Effortless & Wholesome Grains, Part 3: Quinoa

Quinoa (pronounced KEEN-wah) has become famous in the last decade as a superfood, because of its high levels of protein and dense nutrition. One cup of cooked quinoa contains 8 grams of protein, more than any other grain. Technically its actually not a grain, but a tiny seed from South America, where it has been cultivated for thousands of years. To the Incas, quinoa was a sacred food they called it the “mother of all grains.”

quinoa (uncooked)As a vegetarian, I’m always conscious of making sure to get enough protein in my diet. Quinoa is a great food to incorporate into your meals because, unlike most grains, it contains all of the essential amino acids, making it a complete source of protein. This means that you don’t have to pair quinoa with beans to make sure you are getting adequate protein.

Quinoa has a mild, nutty taste, and works well in place of couscous or rice. I like to make it as a base for a veggie bowl, topping it with roasted vegetables, tofu and sesame ginger sauce.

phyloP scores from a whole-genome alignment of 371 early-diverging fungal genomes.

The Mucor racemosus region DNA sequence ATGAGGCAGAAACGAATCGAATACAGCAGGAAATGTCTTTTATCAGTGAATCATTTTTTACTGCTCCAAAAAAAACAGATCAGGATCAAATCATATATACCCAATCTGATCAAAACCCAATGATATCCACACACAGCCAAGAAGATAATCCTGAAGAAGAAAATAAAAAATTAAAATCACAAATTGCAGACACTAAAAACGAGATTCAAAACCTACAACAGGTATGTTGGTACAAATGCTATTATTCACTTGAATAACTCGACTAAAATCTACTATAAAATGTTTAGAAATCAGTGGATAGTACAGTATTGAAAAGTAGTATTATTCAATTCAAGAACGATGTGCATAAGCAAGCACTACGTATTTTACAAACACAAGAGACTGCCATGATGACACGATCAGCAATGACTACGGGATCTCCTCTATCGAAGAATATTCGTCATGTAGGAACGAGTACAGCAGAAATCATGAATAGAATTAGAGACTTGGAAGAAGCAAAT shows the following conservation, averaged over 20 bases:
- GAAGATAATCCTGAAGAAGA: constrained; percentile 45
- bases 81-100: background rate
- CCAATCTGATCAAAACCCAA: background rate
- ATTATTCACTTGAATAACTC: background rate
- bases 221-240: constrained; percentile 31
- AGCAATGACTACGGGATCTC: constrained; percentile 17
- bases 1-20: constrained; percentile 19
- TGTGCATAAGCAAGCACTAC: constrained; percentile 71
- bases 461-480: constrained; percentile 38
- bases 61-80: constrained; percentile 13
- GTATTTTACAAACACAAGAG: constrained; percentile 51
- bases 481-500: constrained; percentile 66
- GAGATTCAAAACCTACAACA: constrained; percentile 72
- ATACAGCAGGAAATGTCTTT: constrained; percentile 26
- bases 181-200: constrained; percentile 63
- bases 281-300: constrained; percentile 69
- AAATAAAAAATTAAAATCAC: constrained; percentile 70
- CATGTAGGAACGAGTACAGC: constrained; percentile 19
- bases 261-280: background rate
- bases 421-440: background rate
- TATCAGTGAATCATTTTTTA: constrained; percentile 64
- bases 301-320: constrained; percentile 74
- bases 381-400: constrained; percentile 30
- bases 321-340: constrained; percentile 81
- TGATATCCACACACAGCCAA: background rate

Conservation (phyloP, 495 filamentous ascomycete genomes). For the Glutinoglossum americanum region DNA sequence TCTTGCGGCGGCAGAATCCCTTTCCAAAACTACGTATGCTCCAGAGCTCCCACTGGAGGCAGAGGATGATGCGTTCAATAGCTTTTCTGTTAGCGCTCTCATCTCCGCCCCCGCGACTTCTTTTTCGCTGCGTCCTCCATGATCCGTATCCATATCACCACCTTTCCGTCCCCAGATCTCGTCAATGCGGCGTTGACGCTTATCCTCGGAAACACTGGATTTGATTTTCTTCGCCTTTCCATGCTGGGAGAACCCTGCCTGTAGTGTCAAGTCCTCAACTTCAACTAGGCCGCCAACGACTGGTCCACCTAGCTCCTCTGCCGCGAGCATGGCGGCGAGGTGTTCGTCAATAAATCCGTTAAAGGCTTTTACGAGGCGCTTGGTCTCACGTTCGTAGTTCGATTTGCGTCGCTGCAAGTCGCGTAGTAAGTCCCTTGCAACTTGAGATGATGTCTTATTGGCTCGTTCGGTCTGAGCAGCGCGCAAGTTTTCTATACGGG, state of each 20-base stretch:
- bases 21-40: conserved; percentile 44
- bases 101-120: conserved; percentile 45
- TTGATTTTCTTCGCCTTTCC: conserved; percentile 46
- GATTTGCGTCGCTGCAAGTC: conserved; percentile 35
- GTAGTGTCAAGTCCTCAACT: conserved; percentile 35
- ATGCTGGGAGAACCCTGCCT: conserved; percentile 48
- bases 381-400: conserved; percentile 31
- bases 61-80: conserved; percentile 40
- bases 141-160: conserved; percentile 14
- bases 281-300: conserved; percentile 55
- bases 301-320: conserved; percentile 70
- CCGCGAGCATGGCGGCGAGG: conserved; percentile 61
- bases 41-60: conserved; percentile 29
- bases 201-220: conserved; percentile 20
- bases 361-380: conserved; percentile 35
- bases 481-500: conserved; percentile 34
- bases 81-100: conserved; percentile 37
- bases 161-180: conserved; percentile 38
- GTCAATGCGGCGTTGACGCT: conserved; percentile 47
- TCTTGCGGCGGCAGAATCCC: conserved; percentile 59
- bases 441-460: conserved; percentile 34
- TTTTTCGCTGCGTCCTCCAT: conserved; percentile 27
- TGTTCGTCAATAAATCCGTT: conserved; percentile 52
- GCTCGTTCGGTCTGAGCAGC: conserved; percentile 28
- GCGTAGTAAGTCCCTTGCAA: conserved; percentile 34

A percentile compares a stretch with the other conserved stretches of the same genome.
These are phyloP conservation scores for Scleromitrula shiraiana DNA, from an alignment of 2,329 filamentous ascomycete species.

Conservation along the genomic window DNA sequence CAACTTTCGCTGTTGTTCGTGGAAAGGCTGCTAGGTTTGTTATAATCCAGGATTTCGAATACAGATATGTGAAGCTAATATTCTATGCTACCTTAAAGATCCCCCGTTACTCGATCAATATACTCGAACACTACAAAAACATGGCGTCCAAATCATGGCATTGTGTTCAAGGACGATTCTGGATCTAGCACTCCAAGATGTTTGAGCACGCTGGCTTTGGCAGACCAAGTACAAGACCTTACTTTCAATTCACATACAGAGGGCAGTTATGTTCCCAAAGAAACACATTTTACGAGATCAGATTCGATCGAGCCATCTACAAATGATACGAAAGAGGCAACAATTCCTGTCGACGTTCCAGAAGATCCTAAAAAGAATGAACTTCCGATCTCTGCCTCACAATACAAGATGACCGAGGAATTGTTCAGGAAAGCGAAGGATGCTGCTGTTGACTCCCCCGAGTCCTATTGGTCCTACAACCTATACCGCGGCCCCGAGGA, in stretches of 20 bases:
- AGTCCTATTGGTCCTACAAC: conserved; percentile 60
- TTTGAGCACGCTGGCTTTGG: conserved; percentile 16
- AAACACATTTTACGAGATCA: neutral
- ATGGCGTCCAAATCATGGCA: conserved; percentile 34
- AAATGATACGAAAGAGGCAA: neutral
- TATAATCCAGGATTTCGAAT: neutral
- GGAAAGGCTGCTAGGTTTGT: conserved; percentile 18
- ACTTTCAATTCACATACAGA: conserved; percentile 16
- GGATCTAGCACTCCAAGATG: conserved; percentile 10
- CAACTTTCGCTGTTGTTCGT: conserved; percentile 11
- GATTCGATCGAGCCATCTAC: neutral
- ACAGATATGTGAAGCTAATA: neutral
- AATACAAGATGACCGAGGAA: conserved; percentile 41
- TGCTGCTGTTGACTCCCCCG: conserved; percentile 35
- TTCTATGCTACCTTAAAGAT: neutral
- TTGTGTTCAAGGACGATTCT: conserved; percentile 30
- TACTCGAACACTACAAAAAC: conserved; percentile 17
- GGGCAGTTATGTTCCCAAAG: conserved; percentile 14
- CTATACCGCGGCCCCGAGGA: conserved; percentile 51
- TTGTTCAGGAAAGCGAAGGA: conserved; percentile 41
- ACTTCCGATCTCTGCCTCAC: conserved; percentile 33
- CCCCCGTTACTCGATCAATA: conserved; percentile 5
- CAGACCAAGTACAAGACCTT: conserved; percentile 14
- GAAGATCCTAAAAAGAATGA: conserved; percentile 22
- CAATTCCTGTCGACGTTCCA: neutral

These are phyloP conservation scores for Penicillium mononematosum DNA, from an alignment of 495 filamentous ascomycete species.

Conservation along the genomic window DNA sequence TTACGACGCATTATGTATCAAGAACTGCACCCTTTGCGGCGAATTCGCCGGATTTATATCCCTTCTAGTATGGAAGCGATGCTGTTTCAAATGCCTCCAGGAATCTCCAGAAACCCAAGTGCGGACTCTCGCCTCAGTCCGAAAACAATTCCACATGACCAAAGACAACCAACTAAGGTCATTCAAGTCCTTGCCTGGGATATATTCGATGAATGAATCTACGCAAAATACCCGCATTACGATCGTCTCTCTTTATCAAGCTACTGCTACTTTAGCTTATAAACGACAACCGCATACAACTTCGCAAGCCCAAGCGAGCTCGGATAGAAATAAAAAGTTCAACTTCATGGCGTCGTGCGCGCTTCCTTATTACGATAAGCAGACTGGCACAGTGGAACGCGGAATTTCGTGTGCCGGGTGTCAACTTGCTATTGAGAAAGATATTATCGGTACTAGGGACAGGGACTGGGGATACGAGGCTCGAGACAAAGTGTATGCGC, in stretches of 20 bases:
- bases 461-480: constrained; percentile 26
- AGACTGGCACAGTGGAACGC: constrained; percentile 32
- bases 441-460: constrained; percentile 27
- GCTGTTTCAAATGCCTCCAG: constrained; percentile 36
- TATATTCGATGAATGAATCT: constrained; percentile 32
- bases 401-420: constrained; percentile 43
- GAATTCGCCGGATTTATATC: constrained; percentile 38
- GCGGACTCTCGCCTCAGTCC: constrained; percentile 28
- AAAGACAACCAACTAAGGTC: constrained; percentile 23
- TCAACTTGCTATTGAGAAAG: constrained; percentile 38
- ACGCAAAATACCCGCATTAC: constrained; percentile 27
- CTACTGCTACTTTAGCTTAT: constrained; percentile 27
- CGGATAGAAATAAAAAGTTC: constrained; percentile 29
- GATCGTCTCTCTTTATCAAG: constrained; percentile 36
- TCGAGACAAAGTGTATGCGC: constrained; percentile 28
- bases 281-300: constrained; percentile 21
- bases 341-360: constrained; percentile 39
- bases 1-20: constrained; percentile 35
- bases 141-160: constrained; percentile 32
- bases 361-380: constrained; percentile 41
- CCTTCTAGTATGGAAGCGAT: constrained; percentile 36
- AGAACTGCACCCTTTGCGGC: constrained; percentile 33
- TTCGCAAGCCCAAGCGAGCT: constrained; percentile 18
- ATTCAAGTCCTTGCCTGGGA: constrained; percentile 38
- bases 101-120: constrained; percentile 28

Like I mentioned in the Brown Rice blog post, I generally like soaking my grains. This is especially important with quinoa because the tiny seeds are naturally coated with a protective, bitter substance. Soaking the seeds for a few hours, or at least giving them a thorough rinse, will remove the bitterness.

Here’s how to make a basic pot of quinoa:


  • 1 cup quinoa, soaked or well-rinsed
  • 2 cups water


  1. Optional: Soak the quinoa overnight, or for a few hours at room temperature. When ready to use, strain the quinoa.
  2. Rinse the quinoa thoroughly in a sieve. Place it in a pot with fresh water.
  3. Bring water to a boil, cover, turn heat to low and let simmer for about 15 minutes. You can tell when the quinoa is done when little white tails appear around each slightly translucent seed.
  4. Remove from head, and set aside, covered, for about 10 minutes. Fluff with a fork when ready to serve


By Chloe Bolton